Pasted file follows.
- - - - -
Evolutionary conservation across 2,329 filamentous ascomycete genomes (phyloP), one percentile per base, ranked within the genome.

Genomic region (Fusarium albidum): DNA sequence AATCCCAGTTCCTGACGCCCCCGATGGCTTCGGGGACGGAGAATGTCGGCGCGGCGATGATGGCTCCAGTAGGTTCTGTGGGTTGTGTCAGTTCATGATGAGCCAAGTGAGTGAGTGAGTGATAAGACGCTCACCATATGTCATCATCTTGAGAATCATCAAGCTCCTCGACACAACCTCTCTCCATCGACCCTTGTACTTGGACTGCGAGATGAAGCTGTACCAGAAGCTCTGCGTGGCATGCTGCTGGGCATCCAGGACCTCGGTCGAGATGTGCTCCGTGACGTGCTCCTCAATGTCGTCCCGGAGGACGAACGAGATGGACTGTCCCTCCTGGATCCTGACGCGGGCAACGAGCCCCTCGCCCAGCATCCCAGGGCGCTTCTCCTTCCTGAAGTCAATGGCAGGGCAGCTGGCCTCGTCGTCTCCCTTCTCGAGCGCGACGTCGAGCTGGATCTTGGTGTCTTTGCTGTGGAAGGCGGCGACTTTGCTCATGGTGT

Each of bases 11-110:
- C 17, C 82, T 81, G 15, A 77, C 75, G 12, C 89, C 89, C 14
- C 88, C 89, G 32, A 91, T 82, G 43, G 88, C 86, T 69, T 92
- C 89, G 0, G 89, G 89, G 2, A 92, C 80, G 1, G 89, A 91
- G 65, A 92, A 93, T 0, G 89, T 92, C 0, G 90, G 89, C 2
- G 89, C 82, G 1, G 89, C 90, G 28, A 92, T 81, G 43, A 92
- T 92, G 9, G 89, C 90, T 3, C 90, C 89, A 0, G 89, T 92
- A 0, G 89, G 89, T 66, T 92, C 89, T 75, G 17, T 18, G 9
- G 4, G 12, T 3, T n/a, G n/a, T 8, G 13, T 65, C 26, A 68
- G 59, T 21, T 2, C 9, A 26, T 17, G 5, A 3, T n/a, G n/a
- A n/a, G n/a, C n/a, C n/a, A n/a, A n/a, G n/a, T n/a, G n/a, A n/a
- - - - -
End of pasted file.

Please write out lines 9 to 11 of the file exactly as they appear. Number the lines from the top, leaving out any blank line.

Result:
- T 92, G 9, G 89, C 90, T 3, C 90, C 89, A 0, G 89, T 92
- A 0, G 89, G 89, T 66, T 92, C 89, T 75, G 17, T 18, G 9
- G 4, G 12, T 3, T n/a, G n/a, T 8, G 13, T 65, C 26, A 68